Here’s an example of the difference between good and bad advice. There’s been an age old debate about whether or not prologues work…or for that matter whether or not they should even be written. The best advice would be there’s no set answer to this. Prologues work well for some books and some authors, they don’t for others. Most readers don’t seem to care one way or the other. Now, bad advice about prologues is when you see someone slam them and tell you never to do them. Frankly, I’m not a prologue fan and I hardly ever write them. But I’ve read books with prologues that worked and I would never tell anyone not to write a prologue. I might tell them to be cautious about prologues because I don’t like them. But I’d never say never.

Another age old debate has to do with showing verses telling. A literary agent recently posted some great examples of how “telling” can actually work out well sometimes. I not only agree with her, I trust her advice because she has good credits that back her up, and authors who have been on all the bestseller lists. In other words, she knows what she’s doing, at least in this respect. And in her post she gave good solid examples of how “telling” works sometimes. Once again, bad advice is when someone without any publishing credentials states “telling” is always bad and you should never, ever do it.

I always find it interesting when beta reader advice is given to writers. I’ve been working in publishing and getting published for twenty years and I’ve never had a beta reader. My publishers are my beta readers. The editors and copy editors who work for my publishers are my beta readers. The two times I’ve self-published the copy editors I’ve hired are my beta readers. But when I’m writing I work alone and I don’t want anyone else’s influence in my work. And yet once again, this works for me and I would never tell anyone else they shouldn’t have a beta reader. It’s all about what works for you and what makes you comfortable. I’d rather eat dirt that have a beta reader. I know other authors who depend on their beta readers and crit groups. And there’s nothing wrong with either way.

Aside from all this, I think the biggest piece of bad advice I’ve seen of all time from amateur unpublished editors on the web is that you need to have a fully professionally edited manuscript before you submit it to a publisher or an agent. I’ve never found this to be true. You do need a neat, clean manuscript that’s grammatically correct and easy to read. You do need a good story and a great hook if you’re unpublished and you’re trying to get an agent or an editor to notice you. You need to know how to write a great query letter with a perfect book/plot description to get the agent or editor’s attention. And you need to know the basics of crafting a novel. But you don’t need to pay a high priced freelance editor out of pocket if you’re in the query stages.

This is what publishers do if they decide to buy your book. They edit the book, not you or the freelance editor you hired before you started to query. Some agents even edit before they start shopping books to publishers. I’ve seen this more often than not. But you don’t need to spend hundreds of dollars on a freelance editor if you’re querying and shopping a book. For some, this is where beta readers can come in handy. They can help you get the manuscript to the point of being neat, tight and ready to submit.

Over the years I’ve worked with more editors and publishers than I can count offhand. The editors I’ve least enjoyed working with have teaching experience, especially on a college level. In fact, I usually don’t submit to them more than once because it’s too frustrating to deal with them. They. Know. It. All.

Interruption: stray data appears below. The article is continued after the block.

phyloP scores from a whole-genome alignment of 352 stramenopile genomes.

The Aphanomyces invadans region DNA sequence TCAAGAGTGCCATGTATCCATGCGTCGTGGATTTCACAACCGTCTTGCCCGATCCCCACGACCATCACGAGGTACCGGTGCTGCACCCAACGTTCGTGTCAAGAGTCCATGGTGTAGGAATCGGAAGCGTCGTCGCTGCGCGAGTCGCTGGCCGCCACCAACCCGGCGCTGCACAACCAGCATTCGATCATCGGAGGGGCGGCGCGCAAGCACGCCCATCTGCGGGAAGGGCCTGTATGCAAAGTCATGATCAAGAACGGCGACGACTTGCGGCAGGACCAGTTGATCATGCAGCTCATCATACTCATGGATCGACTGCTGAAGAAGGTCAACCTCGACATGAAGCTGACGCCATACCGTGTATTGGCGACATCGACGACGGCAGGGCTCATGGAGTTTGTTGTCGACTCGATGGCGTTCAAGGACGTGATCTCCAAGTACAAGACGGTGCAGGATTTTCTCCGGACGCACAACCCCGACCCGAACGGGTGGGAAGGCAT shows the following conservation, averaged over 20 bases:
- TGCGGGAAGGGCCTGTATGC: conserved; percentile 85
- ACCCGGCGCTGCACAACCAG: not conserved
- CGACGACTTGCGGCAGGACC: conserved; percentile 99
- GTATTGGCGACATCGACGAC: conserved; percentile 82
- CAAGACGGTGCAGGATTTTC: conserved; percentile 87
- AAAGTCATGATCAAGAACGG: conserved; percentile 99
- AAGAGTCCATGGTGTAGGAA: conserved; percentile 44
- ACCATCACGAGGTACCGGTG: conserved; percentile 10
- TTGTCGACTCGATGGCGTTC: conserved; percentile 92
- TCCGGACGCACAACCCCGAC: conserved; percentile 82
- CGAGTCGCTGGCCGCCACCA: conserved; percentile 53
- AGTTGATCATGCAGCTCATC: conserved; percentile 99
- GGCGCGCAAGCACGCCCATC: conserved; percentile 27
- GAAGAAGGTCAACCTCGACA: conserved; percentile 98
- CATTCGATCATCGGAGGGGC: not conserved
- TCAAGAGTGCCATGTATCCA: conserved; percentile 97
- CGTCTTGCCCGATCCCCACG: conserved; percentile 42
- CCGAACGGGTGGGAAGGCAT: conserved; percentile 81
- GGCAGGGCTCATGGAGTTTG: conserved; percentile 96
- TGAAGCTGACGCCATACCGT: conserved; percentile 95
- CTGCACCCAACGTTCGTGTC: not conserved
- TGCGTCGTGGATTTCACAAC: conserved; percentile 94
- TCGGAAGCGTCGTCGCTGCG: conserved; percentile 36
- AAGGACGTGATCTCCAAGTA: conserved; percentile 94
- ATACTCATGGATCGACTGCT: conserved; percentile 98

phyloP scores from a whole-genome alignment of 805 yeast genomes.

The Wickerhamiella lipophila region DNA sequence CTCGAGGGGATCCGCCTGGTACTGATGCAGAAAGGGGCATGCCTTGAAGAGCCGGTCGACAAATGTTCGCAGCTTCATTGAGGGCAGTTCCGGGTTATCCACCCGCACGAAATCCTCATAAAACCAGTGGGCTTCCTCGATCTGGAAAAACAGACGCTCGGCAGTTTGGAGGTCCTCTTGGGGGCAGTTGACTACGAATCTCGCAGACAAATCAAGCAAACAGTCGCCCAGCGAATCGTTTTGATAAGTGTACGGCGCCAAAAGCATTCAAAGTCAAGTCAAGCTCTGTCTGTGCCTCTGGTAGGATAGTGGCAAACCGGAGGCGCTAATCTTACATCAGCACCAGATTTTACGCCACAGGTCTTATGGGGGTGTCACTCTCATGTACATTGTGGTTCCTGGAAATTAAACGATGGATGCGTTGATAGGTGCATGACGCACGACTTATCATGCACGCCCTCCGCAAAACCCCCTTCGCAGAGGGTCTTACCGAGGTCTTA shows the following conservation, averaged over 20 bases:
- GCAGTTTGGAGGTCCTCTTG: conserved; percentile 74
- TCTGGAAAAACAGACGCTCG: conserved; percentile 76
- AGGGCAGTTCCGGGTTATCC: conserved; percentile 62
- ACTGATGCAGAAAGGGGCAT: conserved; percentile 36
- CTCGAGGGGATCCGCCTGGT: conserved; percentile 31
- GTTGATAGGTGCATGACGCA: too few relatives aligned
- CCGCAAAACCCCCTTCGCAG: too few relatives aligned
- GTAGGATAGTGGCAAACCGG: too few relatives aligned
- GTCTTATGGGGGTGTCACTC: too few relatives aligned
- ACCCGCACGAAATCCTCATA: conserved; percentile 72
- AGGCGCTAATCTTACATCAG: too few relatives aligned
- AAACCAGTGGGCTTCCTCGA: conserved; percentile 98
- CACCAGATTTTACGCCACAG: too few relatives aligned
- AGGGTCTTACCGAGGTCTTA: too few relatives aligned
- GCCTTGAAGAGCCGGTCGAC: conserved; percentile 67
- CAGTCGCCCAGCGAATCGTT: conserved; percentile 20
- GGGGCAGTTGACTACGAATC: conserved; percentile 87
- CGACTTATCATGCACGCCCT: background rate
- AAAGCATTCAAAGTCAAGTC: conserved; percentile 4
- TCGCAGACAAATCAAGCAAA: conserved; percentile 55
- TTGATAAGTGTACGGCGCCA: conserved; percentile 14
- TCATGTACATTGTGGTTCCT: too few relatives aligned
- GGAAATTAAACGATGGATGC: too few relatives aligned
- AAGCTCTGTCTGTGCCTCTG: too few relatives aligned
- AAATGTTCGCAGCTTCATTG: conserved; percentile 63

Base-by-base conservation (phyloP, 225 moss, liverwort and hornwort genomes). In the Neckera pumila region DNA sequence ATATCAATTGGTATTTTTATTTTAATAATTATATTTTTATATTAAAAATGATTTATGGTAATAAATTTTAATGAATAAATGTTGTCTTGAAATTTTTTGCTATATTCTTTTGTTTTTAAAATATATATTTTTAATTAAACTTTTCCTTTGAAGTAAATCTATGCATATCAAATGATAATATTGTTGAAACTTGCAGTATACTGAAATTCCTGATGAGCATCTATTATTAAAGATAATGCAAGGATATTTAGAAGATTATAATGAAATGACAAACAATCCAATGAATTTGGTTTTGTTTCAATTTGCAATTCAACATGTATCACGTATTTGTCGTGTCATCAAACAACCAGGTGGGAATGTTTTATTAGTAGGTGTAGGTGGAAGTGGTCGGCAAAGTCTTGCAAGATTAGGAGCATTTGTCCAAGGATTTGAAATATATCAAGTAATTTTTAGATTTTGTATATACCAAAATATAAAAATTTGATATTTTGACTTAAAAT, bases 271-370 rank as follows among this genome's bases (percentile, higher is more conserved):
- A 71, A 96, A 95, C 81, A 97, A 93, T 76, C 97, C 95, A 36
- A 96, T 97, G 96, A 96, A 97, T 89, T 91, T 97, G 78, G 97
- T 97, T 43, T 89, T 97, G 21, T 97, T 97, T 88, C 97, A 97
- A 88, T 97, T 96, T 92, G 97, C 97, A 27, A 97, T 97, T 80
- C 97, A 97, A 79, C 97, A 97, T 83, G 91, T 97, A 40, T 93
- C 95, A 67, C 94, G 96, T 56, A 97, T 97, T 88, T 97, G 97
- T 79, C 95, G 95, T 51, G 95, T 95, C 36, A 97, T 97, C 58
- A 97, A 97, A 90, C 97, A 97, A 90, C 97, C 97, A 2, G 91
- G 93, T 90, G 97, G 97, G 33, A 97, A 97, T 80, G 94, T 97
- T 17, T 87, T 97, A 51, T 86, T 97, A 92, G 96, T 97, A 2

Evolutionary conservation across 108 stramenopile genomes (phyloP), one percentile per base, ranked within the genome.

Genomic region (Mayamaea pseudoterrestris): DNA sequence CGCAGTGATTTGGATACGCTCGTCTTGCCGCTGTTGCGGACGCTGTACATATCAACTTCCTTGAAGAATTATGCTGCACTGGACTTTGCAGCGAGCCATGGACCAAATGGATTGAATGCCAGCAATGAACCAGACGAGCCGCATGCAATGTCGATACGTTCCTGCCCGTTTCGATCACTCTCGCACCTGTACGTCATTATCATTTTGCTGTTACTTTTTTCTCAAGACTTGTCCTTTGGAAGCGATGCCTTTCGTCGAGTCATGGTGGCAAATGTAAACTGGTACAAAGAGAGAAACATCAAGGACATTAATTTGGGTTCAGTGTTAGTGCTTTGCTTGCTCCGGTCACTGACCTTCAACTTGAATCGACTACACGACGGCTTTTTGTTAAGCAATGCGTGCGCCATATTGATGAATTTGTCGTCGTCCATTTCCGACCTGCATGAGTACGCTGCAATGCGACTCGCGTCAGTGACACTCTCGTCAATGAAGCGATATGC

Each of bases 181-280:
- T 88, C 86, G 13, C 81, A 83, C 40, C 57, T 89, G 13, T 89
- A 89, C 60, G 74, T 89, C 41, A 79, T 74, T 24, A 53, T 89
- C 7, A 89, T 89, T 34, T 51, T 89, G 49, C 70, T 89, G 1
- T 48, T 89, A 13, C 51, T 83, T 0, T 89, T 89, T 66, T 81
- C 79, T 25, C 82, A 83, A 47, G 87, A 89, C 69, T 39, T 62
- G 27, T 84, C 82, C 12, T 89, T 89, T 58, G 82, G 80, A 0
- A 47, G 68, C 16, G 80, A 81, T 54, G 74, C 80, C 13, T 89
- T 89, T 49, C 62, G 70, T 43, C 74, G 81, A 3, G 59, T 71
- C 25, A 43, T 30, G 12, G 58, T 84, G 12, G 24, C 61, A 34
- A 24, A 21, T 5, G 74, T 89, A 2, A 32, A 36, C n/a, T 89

But each time I’ve submitted a book or story to a publisher the editing process was a different experience. For one recent book that I released with a pen name, I submitted the book thinking there were very few things that needed to be changed. That’s usually how it works out. However, the editor returned the manuscript and asked me to cut 8,000 words and turn the first chapter into the prologue. And guess what? That editor was right. I did what she asked me to do and it made the book better. And I’m the one who hates prologues. Go figure. As a sidenote, I also turned the 8,000 words I’d cut into a short story and sold it to another publisher. Like a chef who doesn’t believe in wasting food, I don’t believe in wasting words.

Before I submit a manuscript I do all kinds of checks. One of those checks is to look for words I sometimes write too often without realizing it. One of those words is “that.” I do a search, find, and delete. My copy editor usually thanks me for this. But it doesn’t always work out this way. I once submitted a manuscript to a publisher and the managing editor sent it back with revisions. And huzzah, she’d added the word “that” in all the places where I’d removed it. But better than this, when it came back for the final read through from the copy editor, she’d removed the word “that” in each place where the managing editor had inserted it.

I’ve always found that my copy editors are the most important people with regard to getting a book out. I depend on them more than anyone in publishing, because they are the people that can make or break a book. I’ve worked with many and they all have different styles and different opinions, too. The best know the meaning of the word diplomacy. Which leads me back to where I began in this post: there are not set rules and anyone who tries to tell you there are isn’t someone you want to take seriously. So beware of that kind of advice. It’s only going to leave you wondering why you bothered to listen in the first place after you’ve had a book published and found out what it was really like to go through the editorial process. Believe me, it’s nothing like what they say. And that’s because it’s always different, with each book, each professional editor, and each publisher.